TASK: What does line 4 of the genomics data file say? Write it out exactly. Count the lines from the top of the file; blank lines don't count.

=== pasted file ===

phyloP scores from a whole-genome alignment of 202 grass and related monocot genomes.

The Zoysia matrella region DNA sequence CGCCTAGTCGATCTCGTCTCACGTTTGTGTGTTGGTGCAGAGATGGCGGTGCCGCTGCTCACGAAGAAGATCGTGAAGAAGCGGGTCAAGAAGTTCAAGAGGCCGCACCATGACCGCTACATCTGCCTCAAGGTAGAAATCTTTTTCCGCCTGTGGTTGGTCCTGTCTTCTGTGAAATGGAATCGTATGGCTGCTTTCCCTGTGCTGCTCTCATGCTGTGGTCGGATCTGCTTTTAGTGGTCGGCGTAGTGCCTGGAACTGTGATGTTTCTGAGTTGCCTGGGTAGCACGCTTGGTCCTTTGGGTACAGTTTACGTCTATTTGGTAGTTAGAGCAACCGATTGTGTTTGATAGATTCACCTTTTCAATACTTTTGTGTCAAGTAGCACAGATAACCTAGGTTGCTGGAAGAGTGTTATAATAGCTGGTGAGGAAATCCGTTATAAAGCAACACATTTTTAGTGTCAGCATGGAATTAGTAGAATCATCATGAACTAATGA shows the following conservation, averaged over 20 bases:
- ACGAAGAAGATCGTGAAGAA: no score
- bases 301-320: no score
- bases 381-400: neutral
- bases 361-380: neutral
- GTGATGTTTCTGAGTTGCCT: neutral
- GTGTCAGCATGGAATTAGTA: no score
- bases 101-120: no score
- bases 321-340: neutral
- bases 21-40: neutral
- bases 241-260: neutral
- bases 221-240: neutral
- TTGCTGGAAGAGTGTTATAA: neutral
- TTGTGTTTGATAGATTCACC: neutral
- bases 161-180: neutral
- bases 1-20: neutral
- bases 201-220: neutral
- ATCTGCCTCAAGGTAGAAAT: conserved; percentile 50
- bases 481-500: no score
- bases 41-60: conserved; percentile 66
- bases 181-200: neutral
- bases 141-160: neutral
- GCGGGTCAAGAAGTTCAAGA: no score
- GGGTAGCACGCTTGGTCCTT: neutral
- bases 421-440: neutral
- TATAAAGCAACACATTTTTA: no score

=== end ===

- bases 301-320: no score